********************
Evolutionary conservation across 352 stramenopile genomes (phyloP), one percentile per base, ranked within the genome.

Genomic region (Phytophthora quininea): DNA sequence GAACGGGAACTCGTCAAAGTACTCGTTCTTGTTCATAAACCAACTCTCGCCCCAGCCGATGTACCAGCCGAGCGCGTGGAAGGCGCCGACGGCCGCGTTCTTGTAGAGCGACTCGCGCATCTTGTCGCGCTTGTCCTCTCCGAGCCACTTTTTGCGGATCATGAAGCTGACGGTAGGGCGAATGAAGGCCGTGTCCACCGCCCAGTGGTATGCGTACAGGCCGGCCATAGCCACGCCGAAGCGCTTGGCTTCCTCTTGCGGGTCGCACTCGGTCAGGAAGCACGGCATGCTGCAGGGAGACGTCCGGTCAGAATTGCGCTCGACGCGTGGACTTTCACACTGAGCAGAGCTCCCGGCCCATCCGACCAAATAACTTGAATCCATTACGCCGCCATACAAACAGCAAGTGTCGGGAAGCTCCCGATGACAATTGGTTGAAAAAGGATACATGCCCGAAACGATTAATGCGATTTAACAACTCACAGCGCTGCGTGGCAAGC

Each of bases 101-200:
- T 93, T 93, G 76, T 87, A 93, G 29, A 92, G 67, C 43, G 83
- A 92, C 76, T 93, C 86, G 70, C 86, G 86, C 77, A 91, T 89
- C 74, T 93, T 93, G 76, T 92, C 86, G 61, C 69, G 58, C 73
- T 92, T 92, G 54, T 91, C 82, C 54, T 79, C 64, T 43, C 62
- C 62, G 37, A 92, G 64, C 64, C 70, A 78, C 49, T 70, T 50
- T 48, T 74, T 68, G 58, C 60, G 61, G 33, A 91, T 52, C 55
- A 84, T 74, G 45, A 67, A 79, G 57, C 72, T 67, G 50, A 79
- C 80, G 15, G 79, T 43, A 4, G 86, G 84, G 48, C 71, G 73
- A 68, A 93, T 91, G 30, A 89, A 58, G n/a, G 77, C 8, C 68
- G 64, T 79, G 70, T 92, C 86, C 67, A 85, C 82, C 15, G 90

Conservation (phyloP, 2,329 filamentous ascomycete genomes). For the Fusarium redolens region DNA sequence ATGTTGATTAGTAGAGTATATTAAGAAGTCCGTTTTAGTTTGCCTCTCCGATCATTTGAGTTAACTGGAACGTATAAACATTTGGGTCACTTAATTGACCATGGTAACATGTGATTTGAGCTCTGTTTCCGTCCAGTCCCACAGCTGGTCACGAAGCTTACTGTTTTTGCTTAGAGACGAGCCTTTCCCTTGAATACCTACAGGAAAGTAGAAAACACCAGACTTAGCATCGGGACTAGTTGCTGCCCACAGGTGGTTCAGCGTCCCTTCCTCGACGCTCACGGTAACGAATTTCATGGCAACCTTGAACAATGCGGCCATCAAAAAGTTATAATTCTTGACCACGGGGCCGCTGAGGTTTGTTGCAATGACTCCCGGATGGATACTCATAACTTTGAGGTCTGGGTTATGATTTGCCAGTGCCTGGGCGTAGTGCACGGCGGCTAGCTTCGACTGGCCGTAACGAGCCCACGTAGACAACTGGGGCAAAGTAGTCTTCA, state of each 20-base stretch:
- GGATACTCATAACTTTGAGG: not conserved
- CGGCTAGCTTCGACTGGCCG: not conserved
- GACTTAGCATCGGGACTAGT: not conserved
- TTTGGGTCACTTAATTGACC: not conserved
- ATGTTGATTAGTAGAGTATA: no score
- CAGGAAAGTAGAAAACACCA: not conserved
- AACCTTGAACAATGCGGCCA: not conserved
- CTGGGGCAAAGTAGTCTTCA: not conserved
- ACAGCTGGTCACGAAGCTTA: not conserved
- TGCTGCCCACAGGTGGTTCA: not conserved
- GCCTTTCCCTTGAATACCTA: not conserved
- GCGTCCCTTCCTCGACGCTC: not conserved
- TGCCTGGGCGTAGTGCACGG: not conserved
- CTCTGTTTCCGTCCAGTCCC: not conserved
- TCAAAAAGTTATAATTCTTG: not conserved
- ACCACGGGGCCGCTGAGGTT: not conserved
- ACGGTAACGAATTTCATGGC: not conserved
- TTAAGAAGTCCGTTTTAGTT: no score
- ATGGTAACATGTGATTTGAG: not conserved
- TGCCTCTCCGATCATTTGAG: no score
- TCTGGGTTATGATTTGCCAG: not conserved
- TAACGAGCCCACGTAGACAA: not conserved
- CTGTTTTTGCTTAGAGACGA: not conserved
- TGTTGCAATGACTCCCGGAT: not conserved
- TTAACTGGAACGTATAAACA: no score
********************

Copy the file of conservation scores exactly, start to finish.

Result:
Evolutionary conservation across 352 stramenopile genomes (phyloP), one percentile per base, ranked within the genome.

Genomic region (Phytophthora quininea): DNA sequence GAACGGGAACTCGTCAAAGTACTCGTTCTTGTTCATAAACCAACTCTCGCCCCAGCCGATGTACCAGCCGAGCGCGTGGAAGGCGCCGACGGCCGCGTTCTTGTAGAGCGACTCGCGCATCTTGTCGCGCTTGTCCTCTCCGAGCCACTTTTTGCGGATCATGAAGCTGACGGTAGGGCGAATGAAGGCCGTGTCCACCGCCCAGTGGTATGCGTACAGGCCGGCCATAGCCACGCCGAAGCGCTTGGCTTCCTCTTGCGGGTCGCACTCGGTCAGGAAGCACGGCATGCTGCAGGGAGACGTCCGGTCAGAATTGCGCTCGACGCGTGGACTTTCACACTGAGCAGAGCTCCCGGCCCATCCGACCAAATAACTTGAATCCATTACGCCGCCATACAAACAGCAAGTGTCGGGAAGCTCCCGATGACAATTGGTTGAAAAAGGATACATGCCCGAAACGATTAATGCGATTTAACAACTCACAGCGCTGCGTGGCAAGC

Each of bases 101-200:
- T 93, T 93, G 76, T 87, A 93, G 29, A 92, G 67, C 43, G 83
- A 92, C 76, T 93, C 86, G 70, C 86, G 86, C 77, A 91, T 89
- C 74, T 93, T 93, G 76, T 92, C 86, G 61, C 69, G 58, C 73
- T 92, T 92, G 54, T 91, C 82, C 54, T 79, C 64, T 43, C 62
- C 62, G 37, A 92, G 64, C 64, C 70, A 78, C 49, T 70, T 50
- T 48, T 74, T 68, G 58, C 60, G 61, G 33, A 91, T 52, C 55
- A 84, T 74, G 45, A 67, A 79, G 57, C 72, T 67, G 50, A 79
- C 80, G 15, G 79, T 43, A 4, G 86, G 84, G 48, C 71, G 73
- A 68, A 93, T 91, G 30, A 89, A 58, G n/a, G 77, C 8, C 68
- G 64, T 79, G 70, T 92, C 86, C 67, A 85, C 82, C 15, G 90

Conservation (phyloP, 2,329 filamentous ascomycete genomes). For the Fusarium redolens region DNA sequence ATGTTGATTAGTAGAGTATATTAAGAAGTCCGTTTTAGTTTGCCTCTCCGATCATTTGAGTTAACTGGAACGTATAAACATTTGGGTCACTTAATTGACCATGGTAACATGTGATTTGAGCTCTGTTTCCGTCCAGTCCCACAGCTGGTCACGAAGCTTACTGTTTTTGCTTAGAGACGAGCCTTTCCCTTGAATACCTACAGGAAAGTAGAAAACACCAGACTTAGCATCGGGACTAGTTGCTGCCCACAGGTGGTTCAGCGTCCCTTCCTCGACGCTCACGGTAACGAATTTCATGGCAACCTTGAACAATGCGGCCATCAAAAAGTTATAATTCTTGACCACGGGGCCGCTGAGGTTTGTTGCAATGACTCCCGGATGGATACTCATAACTTTGAGGTCTGGGTTATGATTTGCCAGTGCCTGGGCGTAGTGCACGGCGGCTAGCTTCGACTGGCCGTAACGAGCCCACGTAGACAACTGGGGCAAAGTAGTCTTCA, state of each 20-base stretch:
- GGATACTCATAACTTTGAGG: not conserved
- CGGCTAGCTTCGACTGGCCG: not conserved
- GACTTAGCATCGGGACTAGT: not conserved
- TTTGGGTCACTTAATTGACC: not conserved
- ATGTTGATTAGTAGAGTATA: no score
- CAGGAAAGTAGAAAACACCA: not conserved
- AACCTTGAACAATGCGGCCA: not conserved
- CTGGGGCAAAGTAGTCTTCA: not conserved
- ACAGCTGGTCACGAAGCTTA: not conserved
- TGCTGCCCACAGGTGGTTCA: not conserved
- GCCTTTCCCTTGAATACCTA: not conserved
- GCGTCCCTTCCTCGACGCTC: not conserved
- TGCCTGGGCGTAGTGCACGG: not conserved
- CTCTGTTTCCGTCCAGTCCC: not conserved
- TCAAAAAGTTATAATTCTTG: not conserved
- ACCACGGGGCCGCTGAGGTT: not conserved
- ACGGTAACGAATTTCATGGC: not conserved
- TTAAGAAGTCCGTTTTAGTT: no score
- ATGGTAACATGTGATTTGAG: not conserved
- TGCCTCTCCGATCATTTGAG: no score
- TCTGGGTTATGATTTGCCAG: not conserved
- TAACGAGCCCACGTAGACAA: not conserved
- CTGTTTTTGCTTAGAGACGA: not conserved
- TGTTGCAATGACTCCCGGAT: not conserved
- TTAACTGGAACGTATAAACA: no score